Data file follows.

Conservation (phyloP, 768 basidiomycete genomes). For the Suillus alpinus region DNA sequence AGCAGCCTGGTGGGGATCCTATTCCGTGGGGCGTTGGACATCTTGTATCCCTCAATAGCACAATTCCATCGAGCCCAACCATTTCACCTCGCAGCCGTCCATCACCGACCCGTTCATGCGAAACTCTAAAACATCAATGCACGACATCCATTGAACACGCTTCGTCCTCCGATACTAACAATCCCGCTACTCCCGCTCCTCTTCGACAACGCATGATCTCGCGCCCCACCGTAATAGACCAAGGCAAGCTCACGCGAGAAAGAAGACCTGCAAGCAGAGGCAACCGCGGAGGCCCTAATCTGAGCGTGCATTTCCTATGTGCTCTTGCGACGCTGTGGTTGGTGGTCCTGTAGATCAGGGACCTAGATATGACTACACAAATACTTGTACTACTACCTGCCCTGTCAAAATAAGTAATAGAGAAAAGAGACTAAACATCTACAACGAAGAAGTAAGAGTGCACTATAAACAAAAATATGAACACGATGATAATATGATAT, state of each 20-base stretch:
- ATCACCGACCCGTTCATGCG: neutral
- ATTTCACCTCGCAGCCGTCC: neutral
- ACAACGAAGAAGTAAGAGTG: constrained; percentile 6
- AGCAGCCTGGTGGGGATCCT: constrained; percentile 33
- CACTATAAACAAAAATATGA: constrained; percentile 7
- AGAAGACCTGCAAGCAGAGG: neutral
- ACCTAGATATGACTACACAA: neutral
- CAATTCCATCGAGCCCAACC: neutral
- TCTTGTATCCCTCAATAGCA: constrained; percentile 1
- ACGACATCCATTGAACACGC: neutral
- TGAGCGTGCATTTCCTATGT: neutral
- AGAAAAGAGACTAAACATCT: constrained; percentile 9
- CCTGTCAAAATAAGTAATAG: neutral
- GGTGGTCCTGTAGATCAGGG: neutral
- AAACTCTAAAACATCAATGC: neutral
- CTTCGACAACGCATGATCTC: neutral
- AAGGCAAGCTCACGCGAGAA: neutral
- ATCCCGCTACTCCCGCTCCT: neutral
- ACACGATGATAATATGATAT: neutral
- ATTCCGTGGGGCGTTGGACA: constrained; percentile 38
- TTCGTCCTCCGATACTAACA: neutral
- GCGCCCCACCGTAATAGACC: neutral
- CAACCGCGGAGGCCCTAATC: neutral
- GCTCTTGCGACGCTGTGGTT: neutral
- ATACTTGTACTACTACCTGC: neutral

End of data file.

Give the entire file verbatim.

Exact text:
Conservation (phyloP, 768 basidiomycete genomes). For the Suillus alpinus region DNA sequence AGCAGCCTGGTGGGGATCCTATTCCGTGGGGCGTTGGACATCTTGTATCCCTCAATAGCACAATTCCATCGAGCCCAACCATTTCACCTCGCAGCCGTCCATCACCGACCCGTTCATGCGAAACTCTAAAACATCAATGCACGACATCCATTGAACACGCTTCGTCCTCCGATACTAACAATCCCGCTACTCCCGCTCCTCTTCGACAACGCATGATCTCGCGCCCCACCGTAATAGACCAAGGCAAGCTCACGCGAGAAAGAAGACCTGCAAGCAGAGGCAACCGCGGAGGCCCTAATCTGAGCGTGCATTTCCTATGTGCTCTTGCGACGCTGTGGTTGGTGGTCCTGTAGATCAGGGACCTAGATATGACTACACAAATACTTGTACTACTACCTGCCCTGTCAAAATAAGTAATAGAGAAAAGAGACTAAACATCTACAACGAAGAAGTAAGAGTGCACTATAAACAAAAATATGAACACGATGATAATATGATAT, state of each 20-base stretch:
- ATCACCGACCCGTTCATGCG: neutral
- ATTTCACCTCGCAGCCGTCC: neutral
- ACAACGAAGAAGTAAGAGTG: constrained; percentile 6
- AGCAGCCTGGTGGGGATCCT: constrained; percentile 33
- CACTATAAACAAAAATATGA: constrained; percentile 7
- AGAAGACCTGCAAGCAGAGG: neutral
- ACCTAGATATGACTACACAA: neutral
- CAATTCCATCGAGCCCAACC: neutral
- TCTTGTATCCCTCAATAGCA: constrained; percentile 1
- ACGACATCCATTGAACACGC: neutral
- TGAGCGTGCATTTCCTATGT: neutral
- AGAAAAGAGACTAAACATCT: constrained; percentile 9
- CCTGTCAAAATAAGTAATAG: neutral
- GGTGGTCCTGTAGATCAGGG: neutral
- AAACTCTAAAACATCAATGC: neutral
- CTTCGACAACGCATGATCTC: neutral
- AAGGCAAGCTCACGCGAGAA: neutral
- ATCCCGCTACTCCCGCTCCT: neutral
- ACACGATGATAATATGATAT: neutral
- ATTCCGTGGGGCGTTGGACA: constrained; percentile 38
- TTCGTCCTCCGATACTAACA: neutral
- GCGCCCCACCGTAATAGACC: neutral
- CAACCGCGGAGGCCCTAATC: neutral
- GCTCTTGCGACGCTGTGGTT: neutral
- ATACTTGTACTACTACCTGC: neutral